TLS (Transport Layer Security), which replaced SSL, is enabled and configured with a self-signed certificate when GitHub Enterprise is started for the first time. As self-signed certificates are not trusted by web browsers and Git clients, these clients will report certificate warnings until you disable TLS or upload a certificate signed by a trusted authority, such as Let's Encrypt.
To allow users to use FIDO U2F authentication, you must enable TLS for your instance.
To use TLS in production, you must have a certificate in an unencrypted PEM format signed by a trusted certificate authority. Your certificate will also need Subject Alternative Names (SANs) configured for the subdomains listed above and will need to include the full certificate chain if it has been signed by an intermediate certificate authority.
The GitHub Enterprise appliance will send HTTP Strict Transport Security (HSTS) headers when SSL is enabled. Disabling TLS will cause users to lose access to the appliance, because their browsers will not allow a protocol downgrade to HTTP.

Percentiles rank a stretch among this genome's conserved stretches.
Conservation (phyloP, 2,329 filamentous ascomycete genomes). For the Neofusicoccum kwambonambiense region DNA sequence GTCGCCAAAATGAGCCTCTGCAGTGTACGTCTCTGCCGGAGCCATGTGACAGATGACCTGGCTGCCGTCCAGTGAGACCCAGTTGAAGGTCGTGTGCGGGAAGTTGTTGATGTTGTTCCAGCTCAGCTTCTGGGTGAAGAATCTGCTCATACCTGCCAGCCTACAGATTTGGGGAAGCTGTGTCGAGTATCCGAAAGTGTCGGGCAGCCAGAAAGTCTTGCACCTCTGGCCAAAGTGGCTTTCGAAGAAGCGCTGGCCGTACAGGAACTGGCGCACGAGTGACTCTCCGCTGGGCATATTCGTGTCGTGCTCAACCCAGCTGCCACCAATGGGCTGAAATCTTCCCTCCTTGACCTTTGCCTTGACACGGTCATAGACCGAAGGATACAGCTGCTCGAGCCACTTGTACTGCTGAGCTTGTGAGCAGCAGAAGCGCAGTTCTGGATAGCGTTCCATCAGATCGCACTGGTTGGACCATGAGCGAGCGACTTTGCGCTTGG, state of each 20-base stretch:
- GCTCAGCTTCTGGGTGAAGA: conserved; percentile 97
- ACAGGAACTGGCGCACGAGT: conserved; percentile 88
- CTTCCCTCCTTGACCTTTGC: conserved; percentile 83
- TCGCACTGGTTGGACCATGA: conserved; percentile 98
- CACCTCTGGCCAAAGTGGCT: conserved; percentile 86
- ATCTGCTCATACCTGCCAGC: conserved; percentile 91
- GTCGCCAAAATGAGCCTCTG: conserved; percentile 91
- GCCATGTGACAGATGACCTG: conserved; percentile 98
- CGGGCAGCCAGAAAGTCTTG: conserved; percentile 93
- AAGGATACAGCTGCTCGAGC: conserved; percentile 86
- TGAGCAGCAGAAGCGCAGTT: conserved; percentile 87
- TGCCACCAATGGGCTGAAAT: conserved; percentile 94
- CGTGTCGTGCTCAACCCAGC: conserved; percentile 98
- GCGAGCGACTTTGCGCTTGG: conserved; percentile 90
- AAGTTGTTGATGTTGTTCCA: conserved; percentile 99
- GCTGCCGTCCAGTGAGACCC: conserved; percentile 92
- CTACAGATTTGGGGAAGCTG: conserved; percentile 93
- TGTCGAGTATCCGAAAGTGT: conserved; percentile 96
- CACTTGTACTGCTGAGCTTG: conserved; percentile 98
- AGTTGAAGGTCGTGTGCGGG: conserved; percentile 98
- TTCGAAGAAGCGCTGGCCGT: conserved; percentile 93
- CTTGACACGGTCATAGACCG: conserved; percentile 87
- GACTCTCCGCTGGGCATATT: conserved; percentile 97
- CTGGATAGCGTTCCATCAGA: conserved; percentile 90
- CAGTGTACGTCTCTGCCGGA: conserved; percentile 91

Warning: Terminating TLS at a load balancer is not supported. When using TLS (which is recommended), HTTPS traffic must be forwarded directly to the appliance without modification.
For more information on setting up TLS, see "Configuring TLS."
About Let's Encrypt support
Let's Encrypt is a public certificate authority (CA) that issues free, automated TLS certificates that are trusted by browsers using the ACME protocol. You can automatically obtain and renew Let's Encrypt certificates on your appliance without any required manual maintenance.
To use Let's Encrypt automation, your appliance must be configured with a hostname that is publicly accessible over HTTP. The appliance must also be allowed to make outbound HTTPS connections.
When you enable automation of TLS certificate management using Let's Encrypt, the GitHub Enterprise appliance will contact the Let's Encrypt servers to obtain a certificate. To renew a certificate, Let's Encrypt servers must validate control of the configured domain name with inbound HTTP requests.
For more information see "Configuring TLS using Let's Encrypt."
You can also use the
ghe-ssl-acme command line utility on your GitHub Enterprise appliance to automatically generate a Let's Encrypt certificate. For more information, see "ghe-ssl-acme."